Inspired by travel: A guest post by Amy Maroney @amymaroneywrites #histfic #research #amreading

There’s nothing so exciting to a reader as discovering a new author, especially when that reader is also a writer. Most writers will express frustration at not being able to read the way they used to before the Muse tapped them on the shoulder, uncritically and forgiving. The problem is that we know what’s behind that screen, and it’s hard not to see the seams. But when we do find a book that flows and makes us forget that we’re also writers, that’s magic.

This is how I felt when I read Amy Maroney’s The Girl from Oto, the first book of the Miramonde series, a dual time line story about an art historian and a female Renaissance painter. Both the descriptions and characterizations are rich, and the author has deftly brought the people and the past to life. I honestly marvelled at the depth of her research and the authenticity of her descriptions, but only once I finished the book–before that, I was caught up in the story.

I had to find out how she researched this story.

Amy Maroney very kindly agreed to provide a guest article about what inspired her to write the Miramonde series and how travel fuels her creativity. Enjoy!

Inspired by Travel, by Amy Maroney

Travel has always been about more than sightseeing for me. I have been lucky enough to live in Europe several times, starting when I was in middle school. Being steeped in different cultures changed me. It wasn’t always easy to be a stranger in a strange land, but it was rewarding in ways I didn’t understand until years or even decades had passed.

The landscapes, languages, architecture, and mixture of cultures in Europe have always drawn me back. Not only am I fascinated with Europe’s history, but my travels there ignite boundless creativity in me.

I have a longtime love of drawing and painting, which is one of the reasons I enjoy visiting museums when I’m in Europe. When my husband and I “road-schooled” our two daughters all over Europe in 2011-2012, I wanted to share my love of art with the girls. So I dragged them to dozens of museums with me.

While I found these experiences thrilling, our daughters were underwhelmed. I put myself in their shoes and saw what they saw: countless portraits of long-dead people painted by long-dead men. I wished the paintings were more relevant to the girls. If only there had been female old masters, I often found myself thinking.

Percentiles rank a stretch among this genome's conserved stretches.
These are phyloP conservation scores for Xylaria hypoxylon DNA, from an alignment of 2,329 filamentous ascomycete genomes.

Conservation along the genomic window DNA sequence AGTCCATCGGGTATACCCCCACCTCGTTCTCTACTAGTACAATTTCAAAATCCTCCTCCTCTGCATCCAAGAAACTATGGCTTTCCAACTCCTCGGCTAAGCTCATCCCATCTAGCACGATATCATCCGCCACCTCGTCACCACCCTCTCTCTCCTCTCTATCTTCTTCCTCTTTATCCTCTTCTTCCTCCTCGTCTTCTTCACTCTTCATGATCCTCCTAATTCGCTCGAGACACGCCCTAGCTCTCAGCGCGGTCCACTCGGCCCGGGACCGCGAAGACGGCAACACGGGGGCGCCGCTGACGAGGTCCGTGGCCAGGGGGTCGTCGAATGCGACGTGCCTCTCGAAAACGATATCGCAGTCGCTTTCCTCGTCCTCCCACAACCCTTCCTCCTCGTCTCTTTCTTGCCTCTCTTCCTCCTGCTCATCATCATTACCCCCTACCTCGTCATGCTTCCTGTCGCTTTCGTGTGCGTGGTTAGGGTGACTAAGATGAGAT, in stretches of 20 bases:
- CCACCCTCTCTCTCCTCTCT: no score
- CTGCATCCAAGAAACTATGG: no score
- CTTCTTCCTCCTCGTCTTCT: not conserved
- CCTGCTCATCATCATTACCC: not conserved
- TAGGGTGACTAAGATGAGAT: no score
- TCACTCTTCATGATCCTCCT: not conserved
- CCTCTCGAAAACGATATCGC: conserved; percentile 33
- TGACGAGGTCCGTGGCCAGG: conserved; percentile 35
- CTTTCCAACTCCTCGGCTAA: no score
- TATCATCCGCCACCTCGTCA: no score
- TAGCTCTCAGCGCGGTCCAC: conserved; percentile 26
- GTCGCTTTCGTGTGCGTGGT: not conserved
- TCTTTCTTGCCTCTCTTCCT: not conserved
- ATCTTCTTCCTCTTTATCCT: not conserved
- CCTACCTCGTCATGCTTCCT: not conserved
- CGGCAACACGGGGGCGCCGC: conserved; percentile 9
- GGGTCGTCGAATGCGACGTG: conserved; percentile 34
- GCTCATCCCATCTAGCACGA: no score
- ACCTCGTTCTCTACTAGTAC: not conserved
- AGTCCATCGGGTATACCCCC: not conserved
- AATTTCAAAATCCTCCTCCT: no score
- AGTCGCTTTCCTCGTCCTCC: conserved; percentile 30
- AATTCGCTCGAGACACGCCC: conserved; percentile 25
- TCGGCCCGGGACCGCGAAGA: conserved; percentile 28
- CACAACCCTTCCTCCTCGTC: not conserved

Portrait of Margaret of Lorraine, attributed to Caterina van Hemessen.
Magdalen College, Oxford [Public domain]

Halfway through the trip, I visited Oxford University. At Magdalen College, I stumbled across a sixteenth-century portrait of a woman attributed to a female artist. The painting was tucked away in a dark room where few people could see it. I was floored. So there were women painters in those days! I learned that because their work wasn’t valued, their paintings were often attributed to men or kept anonymous. 

I couldn’t stop thinking about that portrait. How many more paintings like this existed, I wondered? Work by women, lost in the shadows? If more of their stories were known, perhaps girls visiting museums would have a reason to care about centuries-old paintings. Soon I became obsessed with the stories of these women—and I resolved to write a novel on the topic. 

As I dove into research, I developed a fascination with the field of art conservation. Using x-rays and other technology, researchers can see under the layers of paint in a portrait, determine the age of a wooden panel, and more. I decided my book would have a dual timeline to show a modern-day scholar digging up clues about a female artist whose story has been buried for centuries.

Everywhere we went, I gathered material on female artists during the medieval, Renaissance, and Golden Age eras. I learned that many of them were nuns or spent time living in convents. I decided Mira, the protagonist of the Miramonde Series, would grow up in a convent.